Functionalization—the scientific term for the addition of new functions to an existing material—is a common technique in materials science, chemistry, and nanotechnology. In architecture, function is often considered at an assembly, system, or spatial level. Although functionalization research commonly involves polymers, glass, and metal oxides, some researchers and designers are adding new functions to wood. In this case, function is added to the wood itself by surface manipulations. The approach is used to modify characteristics like color, hydrophobicity, magnetism, and antimicrobial properties, often transforming the material.
The most striking functionalizations are unexpected, running counter to a material’s familiar characteristics. One example is electrification—a surprising function given wood’s low conductivity. Wood.e is a composite material for furniture fabrication designed to conduct electricity. As a composite, it is not a functionalized material per se—the term typically refers to the modification of the surface of an individual material—but the concept is similar.
Designed by Bjorn Blisse, Folker Konigbauer, and Reinhard Zetsche from Transalpin with German furniture manufacturer Becker, Wood.e comprises three layers of plywood of different thicknesses. Conductive metal plates are sandwiched between the plies, providing 12 volts of electricity, and the materials can be molded into bent shapes for seating, tables, and shelving. By delivering a current internally, Wood.e allows users to activate various devices—such as light fixtures, fans, or speakers—by attaching them to the surface, eliminating the need for wires or cables.
A team of researchers including scientists from the Swiss Federal Laboratories for Materials Science and Technology in Dübendorf, Switzerland, and Swiss Federal Institute of Technology (ETH Zürich) has created another kind of energy-conveying wood composite. In this case, the composite is a flooring material that generates power from footfalls. The invention, published in Matter, harnesses the phenomenon of triboelectricity to transfer electrons. The triboelectric effect is a process in which the friction between objects in contact—seen in the static cling of laundry garments or packing peanuts—produces an electrical charge. To make wood triboelectric, the researchers modified two layers of spruce to acquire and lose electrons—a tendency atypical for wood. They applied a polydimethylsiloxane silicone coating on one layer and functionalized the other by growing ZIF-8 nanocrystals on its surface. Footsteps on the material result in the periodic contact and release of the layers, passing electrons from the nanocrystals to the silicone. The resulting flooring generates 80 times more electricity than unmodified wood and can power LED light bulbs and small electronic devices.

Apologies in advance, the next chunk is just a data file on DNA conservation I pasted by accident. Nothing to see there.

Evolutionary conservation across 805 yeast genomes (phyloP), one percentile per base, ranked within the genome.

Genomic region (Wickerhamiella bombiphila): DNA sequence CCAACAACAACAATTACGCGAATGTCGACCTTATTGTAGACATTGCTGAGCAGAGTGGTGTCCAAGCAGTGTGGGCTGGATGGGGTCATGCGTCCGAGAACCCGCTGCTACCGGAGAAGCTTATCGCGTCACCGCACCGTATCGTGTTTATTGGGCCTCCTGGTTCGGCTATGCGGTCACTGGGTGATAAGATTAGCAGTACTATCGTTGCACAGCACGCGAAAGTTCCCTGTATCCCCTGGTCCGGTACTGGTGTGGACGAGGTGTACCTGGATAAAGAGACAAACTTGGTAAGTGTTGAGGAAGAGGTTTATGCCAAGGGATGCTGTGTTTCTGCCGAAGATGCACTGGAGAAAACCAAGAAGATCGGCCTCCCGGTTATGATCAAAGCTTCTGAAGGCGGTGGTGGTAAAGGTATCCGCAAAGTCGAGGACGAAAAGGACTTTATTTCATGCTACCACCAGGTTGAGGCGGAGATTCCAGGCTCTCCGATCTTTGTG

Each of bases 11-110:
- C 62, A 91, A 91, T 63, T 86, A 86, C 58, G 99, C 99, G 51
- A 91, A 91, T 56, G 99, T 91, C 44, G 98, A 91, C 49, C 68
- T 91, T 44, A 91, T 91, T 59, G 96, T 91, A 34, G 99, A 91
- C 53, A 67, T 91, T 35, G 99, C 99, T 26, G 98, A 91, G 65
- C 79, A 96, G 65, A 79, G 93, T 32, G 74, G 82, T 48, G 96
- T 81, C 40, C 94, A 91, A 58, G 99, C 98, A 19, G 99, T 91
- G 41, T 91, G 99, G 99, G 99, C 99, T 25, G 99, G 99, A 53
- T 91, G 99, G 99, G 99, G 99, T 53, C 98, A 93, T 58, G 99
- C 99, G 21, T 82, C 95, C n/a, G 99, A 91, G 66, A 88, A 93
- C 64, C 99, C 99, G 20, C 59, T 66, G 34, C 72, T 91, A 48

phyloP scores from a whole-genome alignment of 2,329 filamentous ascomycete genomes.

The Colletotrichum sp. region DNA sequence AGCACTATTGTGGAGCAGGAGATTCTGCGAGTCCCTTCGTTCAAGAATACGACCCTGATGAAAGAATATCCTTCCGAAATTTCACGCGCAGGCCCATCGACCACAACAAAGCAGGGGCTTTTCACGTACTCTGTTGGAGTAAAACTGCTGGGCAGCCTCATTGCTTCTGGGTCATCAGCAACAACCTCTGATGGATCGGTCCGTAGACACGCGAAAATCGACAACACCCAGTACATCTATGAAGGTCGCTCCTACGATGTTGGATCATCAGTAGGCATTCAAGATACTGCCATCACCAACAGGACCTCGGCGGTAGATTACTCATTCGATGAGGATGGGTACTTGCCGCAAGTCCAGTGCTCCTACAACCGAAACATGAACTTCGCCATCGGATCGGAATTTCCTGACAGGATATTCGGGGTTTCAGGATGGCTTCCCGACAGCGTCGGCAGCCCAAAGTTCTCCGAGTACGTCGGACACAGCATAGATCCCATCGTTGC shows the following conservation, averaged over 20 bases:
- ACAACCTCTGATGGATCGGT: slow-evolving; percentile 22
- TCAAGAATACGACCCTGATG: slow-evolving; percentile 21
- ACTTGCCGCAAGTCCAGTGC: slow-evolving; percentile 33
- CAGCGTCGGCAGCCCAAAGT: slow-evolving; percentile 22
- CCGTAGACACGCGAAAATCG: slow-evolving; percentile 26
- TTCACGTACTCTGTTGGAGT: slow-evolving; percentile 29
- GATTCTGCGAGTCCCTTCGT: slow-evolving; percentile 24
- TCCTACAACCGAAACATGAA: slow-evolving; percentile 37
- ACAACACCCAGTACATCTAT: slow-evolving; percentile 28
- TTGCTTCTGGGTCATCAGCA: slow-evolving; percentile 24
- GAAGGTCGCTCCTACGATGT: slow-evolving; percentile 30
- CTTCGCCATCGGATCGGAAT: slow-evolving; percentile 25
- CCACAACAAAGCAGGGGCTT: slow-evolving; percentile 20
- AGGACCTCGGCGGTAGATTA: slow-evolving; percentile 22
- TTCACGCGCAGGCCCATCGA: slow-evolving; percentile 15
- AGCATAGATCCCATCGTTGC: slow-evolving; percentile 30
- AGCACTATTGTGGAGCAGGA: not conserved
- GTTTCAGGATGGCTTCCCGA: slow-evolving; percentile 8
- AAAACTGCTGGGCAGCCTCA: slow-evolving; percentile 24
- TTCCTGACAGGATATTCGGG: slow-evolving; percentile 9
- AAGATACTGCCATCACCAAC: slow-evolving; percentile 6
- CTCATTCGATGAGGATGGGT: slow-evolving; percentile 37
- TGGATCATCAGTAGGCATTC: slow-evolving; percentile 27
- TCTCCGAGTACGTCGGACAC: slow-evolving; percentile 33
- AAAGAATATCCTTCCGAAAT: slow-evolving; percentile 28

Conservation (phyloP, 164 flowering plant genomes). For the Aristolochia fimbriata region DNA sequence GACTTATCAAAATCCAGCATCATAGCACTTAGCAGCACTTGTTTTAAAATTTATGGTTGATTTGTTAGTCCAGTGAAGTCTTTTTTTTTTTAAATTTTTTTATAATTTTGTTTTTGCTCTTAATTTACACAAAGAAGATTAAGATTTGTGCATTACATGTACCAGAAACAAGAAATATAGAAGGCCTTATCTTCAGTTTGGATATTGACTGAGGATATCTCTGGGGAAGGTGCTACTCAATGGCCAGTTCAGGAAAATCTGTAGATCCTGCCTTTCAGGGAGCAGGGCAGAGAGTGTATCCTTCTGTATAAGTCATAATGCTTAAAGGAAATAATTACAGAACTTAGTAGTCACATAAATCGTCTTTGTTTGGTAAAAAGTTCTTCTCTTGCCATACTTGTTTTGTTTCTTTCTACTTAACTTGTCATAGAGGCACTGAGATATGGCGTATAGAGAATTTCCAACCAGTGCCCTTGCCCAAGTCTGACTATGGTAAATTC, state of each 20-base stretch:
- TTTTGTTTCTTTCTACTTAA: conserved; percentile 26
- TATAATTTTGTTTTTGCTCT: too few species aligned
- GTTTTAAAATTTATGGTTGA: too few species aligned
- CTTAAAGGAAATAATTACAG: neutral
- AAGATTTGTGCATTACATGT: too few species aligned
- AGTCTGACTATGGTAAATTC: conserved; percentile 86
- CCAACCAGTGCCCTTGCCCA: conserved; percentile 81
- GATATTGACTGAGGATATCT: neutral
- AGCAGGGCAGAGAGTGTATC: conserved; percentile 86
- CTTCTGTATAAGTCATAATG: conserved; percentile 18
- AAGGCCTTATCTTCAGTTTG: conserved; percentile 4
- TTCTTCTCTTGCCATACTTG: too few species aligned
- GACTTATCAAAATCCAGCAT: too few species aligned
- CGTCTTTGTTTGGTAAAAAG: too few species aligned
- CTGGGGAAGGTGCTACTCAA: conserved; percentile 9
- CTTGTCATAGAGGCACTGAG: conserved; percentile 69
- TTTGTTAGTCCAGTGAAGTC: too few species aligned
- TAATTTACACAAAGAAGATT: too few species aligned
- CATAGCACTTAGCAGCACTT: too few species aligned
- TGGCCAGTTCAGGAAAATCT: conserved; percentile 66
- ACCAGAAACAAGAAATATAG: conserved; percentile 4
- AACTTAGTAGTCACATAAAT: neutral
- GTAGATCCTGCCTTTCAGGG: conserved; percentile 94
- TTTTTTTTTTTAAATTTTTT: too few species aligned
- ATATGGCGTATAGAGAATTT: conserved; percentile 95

Scientists at the University of Maryland and Johns Hopkins University became interested in using wood for electromagnetic shielding. The function requires conductivity, typically through metals, and blocks the propagation of electromagnetic fields, isolating electronic components from their surroundings. To create conductive wood for this purpose, the researchers first modified wood by dissolving the lignin, ridding structural polymer within the material. They then injected polypyrrole, a conductive polymer, inside the newly opened cellular channels. The transformed 1.4-inch-thick material has a structural electromagnetic interference shielding effectiveness of 58 decibel. (By comparison, the SE of steel fiber–filled polymers is typically 36 to 42 decibels.) Furthermore, the modified wood retains some of its original compressive and tensile strength as well as its low density, making it appropriate for lightweight load-bearing applications.
Converting wood into an electrically conductive material might seem counterintuitive as it undermines the notion of utilizing a material for its intrinsic qualities and sends current through an inherently flammable substance. Nevertheless, wood’s superior environmental performance compared to many materials has motivated researchers to experiment with wood’s attributes and applications in wide-ranging ways. In the future, a few varieties of multipurpose, functionalized wood might comprise the bulk of a building—including its operational systems as well as its structure, cladding, and finishes.
The inventors of the triboelectric wood floor imagine the built environment as the fundamental place of application for this research. According to lead author Guido Panzarasa, “the ultimate goal is to understand the potentialities of wood beyond those already known and to enable wood with new properties for future sustainable smart buildings."